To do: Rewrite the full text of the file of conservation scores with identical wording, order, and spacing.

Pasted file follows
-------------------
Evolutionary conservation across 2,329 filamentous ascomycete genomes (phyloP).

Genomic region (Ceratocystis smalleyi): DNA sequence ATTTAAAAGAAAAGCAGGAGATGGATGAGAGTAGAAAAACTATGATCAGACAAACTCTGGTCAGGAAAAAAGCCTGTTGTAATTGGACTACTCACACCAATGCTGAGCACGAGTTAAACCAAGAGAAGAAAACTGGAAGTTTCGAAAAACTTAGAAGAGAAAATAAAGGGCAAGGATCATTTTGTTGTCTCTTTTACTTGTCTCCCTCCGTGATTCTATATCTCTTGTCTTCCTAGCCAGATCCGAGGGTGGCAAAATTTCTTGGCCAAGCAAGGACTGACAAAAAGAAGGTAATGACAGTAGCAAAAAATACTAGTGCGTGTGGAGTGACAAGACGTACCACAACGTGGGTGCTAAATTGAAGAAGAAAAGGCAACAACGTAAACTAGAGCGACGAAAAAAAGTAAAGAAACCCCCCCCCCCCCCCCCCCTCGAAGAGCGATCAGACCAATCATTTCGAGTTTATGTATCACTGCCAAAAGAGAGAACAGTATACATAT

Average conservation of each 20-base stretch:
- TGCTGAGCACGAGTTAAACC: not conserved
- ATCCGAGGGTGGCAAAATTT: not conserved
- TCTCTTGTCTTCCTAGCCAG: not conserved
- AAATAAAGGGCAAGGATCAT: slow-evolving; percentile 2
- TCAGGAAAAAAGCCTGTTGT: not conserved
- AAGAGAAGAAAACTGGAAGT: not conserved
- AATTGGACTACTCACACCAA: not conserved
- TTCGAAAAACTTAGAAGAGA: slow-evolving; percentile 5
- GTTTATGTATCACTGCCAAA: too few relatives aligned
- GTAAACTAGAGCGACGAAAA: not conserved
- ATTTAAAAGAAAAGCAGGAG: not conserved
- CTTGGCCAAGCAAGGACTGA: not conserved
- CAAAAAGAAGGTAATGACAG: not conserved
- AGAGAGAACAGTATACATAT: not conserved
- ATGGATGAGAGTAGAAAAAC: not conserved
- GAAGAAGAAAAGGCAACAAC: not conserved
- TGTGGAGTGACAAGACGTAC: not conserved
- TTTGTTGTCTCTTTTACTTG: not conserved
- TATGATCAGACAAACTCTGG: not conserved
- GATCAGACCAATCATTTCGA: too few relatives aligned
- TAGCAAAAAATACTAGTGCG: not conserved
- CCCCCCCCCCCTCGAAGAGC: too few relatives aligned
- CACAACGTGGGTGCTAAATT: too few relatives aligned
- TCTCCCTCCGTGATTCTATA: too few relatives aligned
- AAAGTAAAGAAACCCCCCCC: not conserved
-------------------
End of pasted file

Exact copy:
Evolutionary conservation across 2,329 filamentous ascomycete genomes (phyloP).

Genomic region (Ceratocystis smalleyi): DNA sequence ATTTAAAAGAAAAGCAGGAGATGGATGAGAGTAGAAAAACTATGATCAGACAAACTCTGGTCAGGAAAAAAGCCTGTTGTAATTGGACTACTCACACCAATGCTGAGCACGAGTTAAACCAAGAGAAGAAAACTGGAAGTTTCGAAAAACTTAGAAGAGAAAATAAAGGGCAAGGATCATTTTGTTGTCTCTTTTACTTGTCTCCCTCCGTGATTCTATATCTCTTGTCTTCCTAGCCAGATCCGAGGGTGGCAAAATTTCTTGGCCAAGCAAGGACTGACAAAAAGAAGGTAATGACAGTAGCAAAAAATACTAGTGCGTGTGGAGTGACAAGACGTACCACAACGTGGGTGCTAAATTGAAGAAGAAAAGGCAACAACGTAAACTAGAGCGACGAAAAAAAGTAAAGAAACCCCCCCCCCCCCCCCCCCTCGAAGAGCGATCAGACCAATCATTTCGAGTTTATGTATCACTGCCAAAAGAGAGAACAGTATACATAT

Average conservation of each 20-base stretch:
- TGCTGAGCACGAGTTAAACC: not conserved
- ATCCGAGGGTGGCAAAATTT: not conserved
- TCTCTTGTCTTCCTAGCCAG: not conserved
- AAATAAAGGGCAAGGATCAT: slow-evolving; percentile 2
- TCAGGAAAAAAGCCTGTTGT: not conserved
- AAGAGAAGAAAACTGGAAGT: not conserved
- AATTGGACTACTCACACCAA: not conserved
- TTCGAAAAACTTAGAAGAGA: slow-evolving; percentile 5
- GTTTATGTATCACTGCCAAA: too few relatives aligned
- GTAAACTAGAGCGACGAAAA: not conserved
- ATTTAAAAGAAAAGCAGGAG: not conserved
- CTTGGCCAAGCAAGGACTGA: not conserved
- CAAAAAGAAGGTAATGACAG: not conserved
- AGAGAGAACAGTATACATAT: not conserved
- ATGGATGAGAGTAGAAAAAC: not conserved
- GAAGAAGAAAAGGCAACAAC: not conserved
- TGTGGAGTGACAAGACGTAC: not conserved
- TTTGTTGTCTCTTTTACTTG: not conserved
- TATGATCAGACAAACTCTGG: not conserved
- GATCAGACCAATCATTTCGA: too few relatives aligned
- TAGCAAAAAATACTAGTGCG: not conserved
- CCCCCCCCCCCTCGAAGAGC: too few relatives aligned
- CACAACGTGGGTGCTAAATT: too few relatives aligned
- TCTCCCTCCGTGATTCTATA: too few relatives aligned
- AAAGTAAAGAAACCCCCCCC: not conserved